Join The Times' book club. This month's selection: "Cadillac Desert"
Opinion Editorial

L.A., rightly, says 'no' to Washington on immigrant detainees

Los Angeles is right to ignore federal immigration requests to hold inmates past their release
City of Los Angeles joins others in rebuffing federal practice that infringes on due process rights

Citing a recent federal court ruling in Oregon that the practice infringes on constitutional protections, Mayor Eric Garcetti on Monday announced that the city of Los Angeles will no longer honor federal "detainer letter" requests to hold people suspected of being in the country illegally for potential deportation. The ruling, and similar dominoes-like responses by local governments, are proper, and affirm a basic civil liberty: the right to due process.

This is how the letters work: Local police arrest someone on suspicion of committing a crime, and the basic information on the arrest and the suspect's fingerprints are sent to the FBI and on to Immigration and Customs Enforcement to be run through its database. In theory, immigrants in the country illegally get flagged, and ICE sends a letter asking the local agency to hold the detained person for up to 48 hours after he or she would otherwise be released — on bond, or simply because police decided not to pursue the initial arrest — to give federal agents time to take custody.

The problem, though, is that there is no probable cause to continue holding the person, and no court order, just suspicions raised by a database check.

Garcetti said Monday that city police will detain people for potential deportation only if the federal request has been approved by a judge. Police Chief Charlie Beck said the new policy would not lead to criminals being released back into the community, and that it could enhance public safety by building trust between immigrant communities and the police.

Maybe. But the underlying issue here isn't about crime. It's about due process, and unlawful detention. In the Oregon case, Maria Miranda-Olivares was held in jail despite a bail order, and again after she had served a short jail sentence for violating a restraining order. She sued, and a federal judge ruled in April that Clackamas County, which detained her without a court order, could be held civilly liable for constitutional breaches that arose from honoring an ICE detainer letter.

So in addition to the constitutional principles, local governments now have a liability incentive to ignore ICE detention requests. And they should. More than 100 local governments already have announced variations of the policy to refuse the requests, including Los Angeles, San Diego, Riverside and San Bernardino counties. And now add the city of Los Angeles.

ICE should take all those "no's" for an answer and discontinue the detainer letters altogether. Sacrificing constitutional protections for the sake of bureaucratic expediency is unacceptable, and Los Angeles and the other jurisdictions are right in deciding not to take part.

Copyright © 2015, Los Angeles Times
Related Content
  • Merits of ballot initiatives best left in hands of voters

    Merits of ballot initiatives best left in hands of voters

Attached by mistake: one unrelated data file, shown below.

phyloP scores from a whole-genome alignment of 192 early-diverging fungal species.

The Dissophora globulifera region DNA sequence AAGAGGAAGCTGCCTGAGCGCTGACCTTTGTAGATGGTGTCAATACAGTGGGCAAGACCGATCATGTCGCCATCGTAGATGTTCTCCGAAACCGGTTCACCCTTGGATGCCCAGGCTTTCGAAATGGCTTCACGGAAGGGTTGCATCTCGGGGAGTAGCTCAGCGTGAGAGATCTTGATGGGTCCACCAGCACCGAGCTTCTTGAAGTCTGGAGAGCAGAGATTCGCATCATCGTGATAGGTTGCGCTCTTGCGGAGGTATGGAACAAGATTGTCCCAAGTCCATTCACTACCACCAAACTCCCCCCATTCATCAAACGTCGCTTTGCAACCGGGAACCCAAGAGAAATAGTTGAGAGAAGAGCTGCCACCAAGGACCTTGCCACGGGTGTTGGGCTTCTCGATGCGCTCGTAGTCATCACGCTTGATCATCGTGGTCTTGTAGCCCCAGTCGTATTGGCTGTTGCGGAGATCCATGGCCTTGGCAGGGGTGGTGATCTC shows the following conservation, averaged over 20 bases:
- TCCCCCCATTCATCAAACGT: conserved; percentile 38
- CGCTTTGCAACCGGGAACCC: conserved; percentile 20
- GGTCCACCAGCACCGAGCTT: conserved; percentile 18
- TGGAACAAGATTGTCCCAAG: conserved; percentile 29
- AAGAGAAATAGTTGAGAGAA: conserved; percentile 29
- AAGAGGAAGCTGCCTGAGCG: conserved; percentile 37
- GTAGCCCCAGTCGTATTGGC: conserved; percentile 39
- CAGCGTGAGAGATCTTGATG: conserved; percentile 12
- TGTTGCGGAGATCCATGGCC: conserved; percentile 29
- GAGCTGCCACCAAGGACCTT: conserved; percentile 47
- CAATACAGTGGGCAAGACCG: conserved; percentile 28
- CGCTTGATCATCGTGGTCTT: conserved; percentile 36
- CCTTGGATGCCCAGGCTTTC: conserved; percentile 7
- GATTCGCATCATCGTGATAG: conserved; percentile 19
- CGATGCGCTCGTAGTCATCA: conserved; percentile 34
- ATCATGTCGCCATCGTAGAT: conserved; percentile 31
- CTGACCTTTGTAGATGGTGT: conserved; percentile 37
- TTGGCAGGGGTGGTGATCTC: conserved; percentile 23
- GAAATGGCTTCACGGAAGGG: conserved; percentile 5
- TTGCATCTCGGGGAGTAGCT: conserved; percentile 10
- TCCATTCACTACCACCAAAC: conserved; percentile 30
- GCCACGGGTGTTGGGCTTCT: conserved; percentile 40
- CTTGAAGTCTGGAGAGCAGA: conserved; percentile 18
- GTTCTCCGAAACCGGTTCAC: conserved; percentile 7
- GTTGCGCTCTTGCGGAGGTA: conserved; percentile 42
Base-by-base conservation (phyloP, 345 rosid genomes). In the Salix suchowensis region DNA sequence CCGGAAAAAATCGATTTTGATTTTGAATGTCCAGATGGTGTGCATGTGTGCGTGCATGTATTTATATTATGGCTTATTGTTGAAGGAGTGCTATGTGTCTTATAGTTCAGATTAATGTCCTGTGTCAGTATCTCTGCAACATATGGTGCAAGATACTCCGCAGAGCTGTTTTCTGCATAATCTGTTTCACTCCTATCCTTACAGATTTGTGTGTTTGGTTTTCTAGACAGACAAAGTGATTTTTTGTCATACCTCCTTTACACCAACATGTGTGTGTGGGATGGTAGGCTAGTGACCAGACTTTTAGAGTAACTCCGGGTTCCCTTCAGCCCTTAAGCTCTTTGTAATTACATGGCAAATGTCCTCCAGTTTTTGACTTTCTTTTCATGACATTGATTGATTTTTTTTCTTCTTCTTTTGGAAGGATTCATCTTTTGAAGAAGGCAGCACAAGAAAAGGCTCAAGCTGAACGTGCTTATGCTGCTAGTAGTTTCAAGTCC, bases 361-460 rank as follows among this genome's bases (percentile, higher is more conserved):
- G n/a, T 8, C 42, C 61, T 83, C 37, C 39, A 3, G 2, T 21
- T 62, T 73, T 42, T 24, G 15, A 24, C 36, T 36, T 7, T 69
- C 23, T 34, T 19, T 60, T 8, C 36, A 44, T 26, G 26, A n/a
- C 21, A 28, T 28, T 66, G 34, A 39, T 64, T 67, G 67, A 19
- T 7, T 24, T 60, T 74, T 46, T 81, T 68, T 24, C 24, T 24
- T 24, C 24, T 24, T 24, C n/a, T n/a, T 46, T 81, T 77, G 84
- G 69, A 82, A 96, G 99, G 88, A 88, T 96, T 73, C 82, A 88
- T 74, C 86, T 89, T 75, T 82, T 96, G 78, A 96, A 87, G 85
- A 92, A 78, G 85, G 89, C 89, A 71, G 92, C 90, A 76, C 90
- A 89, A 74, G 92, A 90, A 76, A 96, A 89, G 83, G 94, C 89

The wonderful thing about California's direct democracy process is that any citizen with an idea and $200 can propose a new law for the statewide ballot.

  • Choosing between Big Brother and the Bill of Rights

    Choosing between Big Brother and the Bill of Rights

    Around 1:30 a.m. Saturday, there was a seismic shift in the U.S. Congress. As the Senate deadlocked over what to do about several expiring provisions of the Patriot Act, it became clear that political momentum had moved away from surveillance and secrecy toward freedom and privacy.

  • In Supreme Court redistricting case, it's the 'whole number of persons'

    In Supreme Court redistricting case, it's the 'whole number of persons'

    The Supreme Court agreed to take a case this week that will shape the future of American politics. Although the Warren court's famous "one person, one vote" mandate requires states to draw up election districts with roughly equal populations, the court is only now going to determine the relevant...

  • Pass the vaccination bill

    Pass the vaccination bill

    The vaccination debate has reached fever pitch. Legislation has passed in the state Senate that would do away with the "personal belief exemption" that allows parents in California to refuse to vaccinate their children. As it moves to the Assembly, opponents are ratcheting up their rhetoric, calling...

  • L.A. labor leaders' hypocrisy on minimum wage hike

    L.A. labor leaders' hypocrisy on minimum wage hike

    No, employers with a unionized workforce should not be allowed to pay less than Los Angeles' proposed minimum wage. It's stunning that after leading the fight for a $15 citywide minimum wage and vehemently opposing efforts to exempt restaurant workers, nonprofits and small businesses from the full...

  • A specious argument for doing nothing on Patriot Act

    A specious argument for doing nothing on Patriot Act

     Many critics of the federal government’s collection of the telephone records of millions of Americans – the most troubling invasion of privacy revealed by Edward Snowden – are hopeful that the Senate will vote Sunday to end the program. It could do so by approving the grandiosely titled USA Freedom...